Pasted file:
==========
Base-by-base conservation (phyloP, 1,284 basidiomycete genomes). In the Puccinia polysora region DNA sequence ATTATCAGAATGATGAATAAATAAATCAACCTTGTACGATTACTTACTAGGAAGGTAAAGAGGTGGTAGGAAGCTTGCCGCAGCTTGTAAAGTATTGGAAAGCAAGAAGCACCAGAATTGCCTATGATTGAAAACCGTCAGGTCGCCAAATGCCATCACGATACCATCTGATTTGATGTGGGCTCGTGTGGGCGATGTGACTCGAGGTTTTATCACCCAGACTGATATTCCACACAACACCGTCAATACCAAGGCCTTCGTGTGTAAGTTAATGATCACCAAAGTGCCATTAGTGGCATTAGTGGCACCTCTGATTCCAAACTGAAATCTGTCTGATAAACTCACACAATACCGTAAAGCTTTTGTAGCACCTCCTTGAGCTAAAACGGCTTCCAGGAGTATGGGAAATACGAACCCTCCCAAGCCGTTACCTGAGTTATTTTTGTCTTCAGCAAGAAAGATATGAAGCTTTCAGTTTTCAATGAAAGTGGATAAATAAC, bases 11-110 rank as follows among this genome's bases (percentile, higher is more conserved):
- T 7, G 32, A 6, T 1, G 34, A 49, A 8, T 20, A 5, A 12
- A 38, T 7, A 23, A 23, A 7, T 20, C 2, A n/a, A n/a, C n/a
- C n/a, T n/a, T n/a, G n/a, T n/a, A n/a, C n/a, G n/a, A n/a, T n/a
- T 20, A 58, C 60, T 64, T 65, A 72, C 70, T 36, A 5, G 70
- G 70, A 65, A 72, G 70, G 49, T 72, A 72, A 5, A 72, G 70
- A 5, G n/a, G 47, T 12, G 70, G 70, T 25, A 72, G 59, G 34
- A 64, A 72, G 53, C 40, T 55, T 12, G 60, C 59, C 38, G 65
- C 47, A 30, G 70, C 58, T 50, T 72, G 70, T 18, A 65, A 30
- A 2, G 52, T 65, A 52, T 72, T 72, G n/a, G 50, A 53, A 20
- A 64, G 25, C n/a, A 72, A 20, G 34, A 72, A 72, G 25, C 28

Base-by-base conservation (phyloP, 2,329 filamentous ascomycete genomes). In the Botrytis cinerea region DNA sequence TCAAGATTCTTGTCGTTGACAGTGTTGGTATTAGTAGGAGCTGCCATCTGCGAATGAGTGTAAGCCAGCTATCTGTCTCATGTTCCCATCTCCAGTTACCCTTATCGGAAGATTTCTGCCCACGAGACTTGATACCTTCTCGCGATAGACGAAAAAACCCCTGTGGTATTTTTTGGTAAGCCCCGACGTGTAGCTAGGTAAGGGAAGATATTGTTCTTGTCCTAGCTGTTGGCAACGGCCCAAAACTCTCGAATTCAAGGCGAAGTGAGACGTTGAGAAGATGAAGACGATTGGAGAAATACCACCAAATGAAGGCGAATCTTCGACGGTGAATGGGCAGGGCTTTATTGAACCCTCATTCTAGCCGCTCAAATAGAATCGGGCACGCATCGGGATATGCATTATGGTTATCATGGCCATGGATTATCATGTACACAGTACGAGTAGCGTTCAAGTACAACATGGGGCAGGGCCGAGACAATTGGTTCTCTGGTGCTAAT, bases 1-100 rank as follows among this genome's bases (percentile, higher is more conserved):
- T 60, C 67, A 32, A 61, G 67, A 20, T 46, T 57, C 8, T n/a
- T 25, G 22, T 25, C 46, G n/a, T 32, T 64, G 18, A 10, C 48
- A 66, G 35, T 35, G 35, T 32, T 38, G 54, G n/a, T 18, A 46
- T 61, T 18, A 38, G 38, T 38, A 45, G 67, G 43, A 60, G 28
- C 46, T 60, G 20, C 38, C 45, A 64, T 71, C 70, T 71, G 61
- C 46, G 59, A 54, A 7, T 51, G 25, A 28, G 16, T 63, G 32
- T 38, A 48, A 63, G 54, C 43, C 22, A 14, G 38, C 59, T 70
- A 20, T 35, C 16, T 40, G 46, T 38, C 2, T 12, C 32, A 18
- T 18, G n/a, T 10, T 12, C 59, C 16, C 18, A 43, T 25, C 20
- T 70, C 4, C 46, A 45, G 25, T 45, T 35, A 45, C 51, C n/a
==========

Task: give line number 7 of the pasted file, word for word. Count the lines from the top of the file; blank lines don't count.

- A 5, G n/a, G 47, T 12, G 70, G 70, T 25, A 72, G 59, G 34